Philosophy of Religion: The problem of evil

The philosophy of Religion concerns mostly arguments about whether God exists, what is God like if he exists, and which God(s) exist. One of most common arguments against the existence of God is what is called ‘the problem of evil’. The problem of evil is the argument that if God exists, then there should not be any evil in the world. And since there is evil in the world, God must not exist.

God of Monotheism

This argument can only be applied to a particular kind of God, which is the God of Monotheism. Monotheism means that there is only one God, who is typically meant to be all knowing, all powerful, and all good. Examples of Montheism would be the God of Judaism, Christianity, and Islam.

Riddle of Epicurus

The reason the problem of evil only applies to Monotheism is because if God has limited power, knowledge or goodness then this leaves room for God to exist whilst evil also existing. However, when it is assumed God has no limits to these things, evil existing becomes a problem. This problem was popularised by Epicurus, who puts forward this riddle:

“Is God willing to prevent evil, but not able? Then he is not omnipotent. 
Is he able, but not willing? Then he is malevolent. 
Is he both able and willing? Then whence cometh evil? 
Is he neither able nor willing? Then why call him God?”

Logical vs evidential problem of evil

The problem of evil can be understood in two ways: logical and evidential.

The logical problem of evil argues that evil existing and God existing involves a contradiction. In my tutorial regarding conjunctions and contradictions I mention that you cannot have the conjuction of ‘A and not A’. The logical problem of evil is saying that someone who believes in God believes:

  1. Evil exists
  2. God exists
  3. God is all good, powerful and knowing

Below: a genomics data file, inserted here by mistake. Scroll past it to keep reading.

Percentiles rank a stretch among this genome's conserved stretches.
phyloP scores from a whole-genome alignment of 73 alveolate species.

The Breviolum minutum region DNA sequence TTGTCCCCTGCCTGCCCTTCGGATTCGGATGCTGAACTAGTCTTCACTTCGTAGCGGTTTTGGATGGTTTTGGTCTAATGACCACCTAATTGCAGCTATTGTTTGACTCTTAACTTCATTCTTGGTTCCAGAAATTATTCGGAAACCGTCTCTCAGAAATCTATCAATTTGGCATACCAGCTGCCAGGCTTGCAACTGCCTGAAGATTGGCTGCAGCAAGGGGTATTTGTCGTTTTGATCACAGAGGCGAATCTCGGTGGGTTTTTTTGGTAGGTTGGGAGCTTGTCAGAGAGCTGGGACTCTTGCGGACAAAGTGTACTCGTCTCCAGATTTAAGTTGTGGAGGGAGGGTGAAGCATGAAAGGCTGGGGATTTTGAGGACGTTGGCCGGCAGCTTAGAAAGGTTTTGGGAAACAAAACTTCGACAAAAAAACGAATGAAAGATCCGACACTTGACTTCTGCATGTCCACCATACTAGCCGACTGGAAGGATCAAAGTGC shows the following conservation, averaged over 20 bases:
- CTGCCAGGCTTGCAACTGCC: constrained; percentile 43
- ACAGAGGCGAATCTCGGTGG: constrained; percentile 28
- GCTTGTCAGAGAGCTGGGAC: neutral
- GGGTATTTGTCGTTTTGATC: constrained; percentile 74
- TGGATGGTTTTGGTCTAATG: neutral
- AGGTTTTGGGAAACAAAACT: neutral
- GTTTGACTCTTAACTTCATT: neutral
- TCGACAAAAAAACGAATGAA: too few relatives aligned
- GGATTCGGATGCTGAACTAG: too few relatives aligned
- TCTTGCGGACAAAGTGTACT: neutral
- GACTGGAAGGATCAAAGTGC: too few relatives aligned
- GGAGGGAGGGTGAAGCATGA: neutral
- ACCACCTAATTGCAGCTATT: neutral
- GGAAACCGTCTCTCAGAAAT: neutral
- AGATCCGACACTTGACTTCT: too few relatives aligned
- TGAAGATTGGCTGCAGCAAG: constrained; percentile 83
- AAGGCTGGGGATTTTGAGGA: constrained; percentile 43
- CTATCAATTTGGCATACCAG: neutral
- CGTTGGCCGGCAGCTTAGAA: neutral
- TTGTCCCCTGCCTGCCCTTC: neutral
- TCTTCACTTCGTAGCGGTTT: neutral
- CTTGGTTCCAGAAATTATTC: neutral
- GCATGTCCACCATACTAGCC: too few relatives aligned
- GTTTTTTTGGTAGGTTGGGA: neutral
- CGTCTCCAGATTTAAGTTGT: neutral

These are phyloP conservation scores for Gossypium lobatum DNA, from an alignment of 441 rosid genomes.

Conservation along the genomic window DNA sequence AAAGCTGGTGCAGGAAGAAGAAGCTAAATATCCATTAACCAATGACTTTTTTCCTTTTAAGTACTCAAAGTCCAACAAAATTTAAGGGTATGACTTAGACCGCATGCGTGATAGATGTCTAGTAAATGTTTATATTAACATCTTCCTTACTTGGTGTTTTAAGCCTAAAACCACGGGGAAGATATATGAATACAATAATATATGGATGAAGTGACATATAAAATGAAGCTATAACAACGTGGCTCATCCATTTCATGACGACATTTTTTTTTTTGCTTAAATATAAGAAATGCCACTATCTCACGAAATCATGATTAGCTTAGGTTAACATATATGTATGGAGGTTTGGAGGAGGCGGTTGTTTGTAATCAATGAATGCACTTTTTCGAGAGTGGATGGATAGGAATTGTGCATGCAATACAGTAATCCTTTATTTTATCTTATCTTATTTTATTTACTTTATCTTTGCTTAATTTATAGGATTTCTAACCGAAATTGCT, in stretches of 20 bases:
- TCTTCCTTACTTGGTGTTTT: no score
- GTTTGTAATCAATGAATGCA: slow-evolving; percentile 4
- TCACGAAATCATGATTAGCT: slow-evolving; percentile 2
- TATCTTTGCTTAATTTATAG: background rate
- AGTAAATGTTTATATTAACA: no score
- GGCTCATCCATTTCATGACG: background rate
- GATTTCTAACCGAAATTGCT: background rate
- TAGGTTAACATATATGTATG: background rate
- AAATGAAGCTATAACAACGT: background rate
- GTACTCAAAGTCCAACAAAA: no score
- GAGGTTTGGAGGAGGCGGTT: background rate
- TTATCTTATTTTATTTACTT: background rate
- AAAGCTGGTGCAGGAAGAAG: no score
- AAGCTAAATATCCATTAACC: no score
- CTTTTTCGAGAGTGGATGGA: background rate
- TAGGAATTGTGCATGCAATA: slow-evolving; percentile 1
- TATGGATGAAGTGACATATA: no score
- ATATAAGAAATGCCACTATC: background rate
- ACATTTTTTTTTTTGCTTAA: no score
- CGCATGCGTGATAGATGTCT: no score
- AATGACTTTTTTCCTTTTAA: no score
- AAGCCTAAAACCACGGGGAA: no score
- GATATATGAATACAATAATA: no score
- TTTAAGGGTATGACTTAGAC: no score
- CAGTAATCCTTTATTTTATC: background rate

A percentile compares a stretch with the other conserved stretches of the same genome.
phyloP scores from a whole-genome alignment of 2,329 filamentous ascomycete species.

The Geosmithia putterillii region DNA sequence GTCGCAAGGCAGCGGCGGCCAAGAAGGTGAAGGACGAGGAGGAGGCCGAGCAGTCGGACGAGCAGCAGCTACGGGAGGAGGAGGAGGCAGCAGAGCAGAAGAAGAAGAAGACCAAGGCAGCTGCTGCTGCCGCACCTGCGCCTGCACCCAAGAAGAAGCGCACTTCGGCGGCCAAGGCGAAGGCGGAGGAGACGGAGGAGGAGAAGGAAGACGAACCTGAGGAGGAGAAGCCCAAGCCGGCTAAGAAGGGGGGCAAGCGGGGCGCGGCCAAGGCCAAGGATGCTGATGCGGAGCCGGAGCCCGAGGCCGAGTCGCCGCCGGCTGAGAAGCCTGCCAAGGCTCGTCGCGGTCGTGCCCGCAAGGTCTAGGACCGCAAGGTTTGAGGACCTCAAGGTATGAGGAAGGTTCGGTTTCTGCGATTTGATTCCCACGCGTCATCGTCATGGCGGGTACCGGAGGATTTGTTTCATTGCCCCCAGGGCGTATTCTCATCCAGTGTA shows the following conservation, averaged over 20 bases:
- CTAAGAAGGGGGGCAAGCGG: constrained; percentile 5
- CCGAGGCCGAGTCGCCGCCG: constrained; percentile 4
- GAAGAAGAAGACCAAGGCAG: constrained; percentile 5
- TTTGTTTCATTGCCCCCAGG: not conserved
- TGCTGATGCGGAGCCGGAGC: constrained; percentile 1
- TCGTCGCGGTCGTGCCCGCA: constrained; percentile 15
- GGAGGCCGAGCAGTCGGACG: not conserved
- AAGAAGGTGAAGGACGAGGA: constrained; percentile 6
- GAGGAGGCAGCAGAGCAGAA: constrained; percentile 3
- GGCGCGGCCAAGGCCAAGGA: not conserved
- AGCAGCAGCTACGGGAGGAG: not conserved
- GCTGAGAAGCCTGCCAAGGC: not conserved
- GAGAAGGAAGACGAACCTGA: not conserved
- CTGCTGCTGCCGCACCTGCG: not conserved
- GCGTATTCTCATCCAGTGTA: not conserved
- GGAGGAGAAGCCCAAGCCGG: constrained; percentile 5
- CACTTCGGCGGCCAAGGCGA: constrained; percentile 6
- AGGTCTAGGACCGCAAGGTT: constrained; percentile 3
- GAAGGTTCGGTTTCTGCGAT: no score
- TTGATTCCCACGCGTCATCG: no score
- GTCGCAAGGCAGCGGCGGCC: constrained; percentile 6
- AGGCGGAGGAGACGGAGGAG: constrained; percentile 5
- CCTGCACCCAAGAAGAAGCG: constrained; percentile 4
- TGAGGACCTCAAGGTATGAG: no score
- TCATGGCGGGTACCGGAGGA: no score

4. If God is all good, powerful and knowing, then evil would not exist
  5. Evil does not exist

Therefore, proposition 1 and 5 are contradictions of each other, so to resolve the contradiction we need to believe that evil does not exist or God does not exist. And since evil does exist, God must not exist.

Those who believe in God can answer this problem by refuting number 4. Alvin Plantinga demonstrates an answer to the problem of evil with the following set of propositions:

  1. God exists
  2. God is all powerful, knowing and good
  3. Evil exists
  4. God has a good reason for allowing evil to exist

This allows us to consistently believe in God in a world where evil exists. However, to believe this we need to accept that God does have a good reason to allow evil. Possible reasons theists will put forward will be that the reasons are hidden from us, evil is a requirement of having free will, evil is necessary for our character, and so on.

Atheists will sometimes respond that although it is possible God has a good reason to allow evil, there is more evidence against there being a good reason than there being a good reason. This is the evidential problem of evil. Examples of evidential problem of evil would be the degree of evil that we see would exceed the possible reasons for allowing it, or circumstances where the possible reasons would not justify.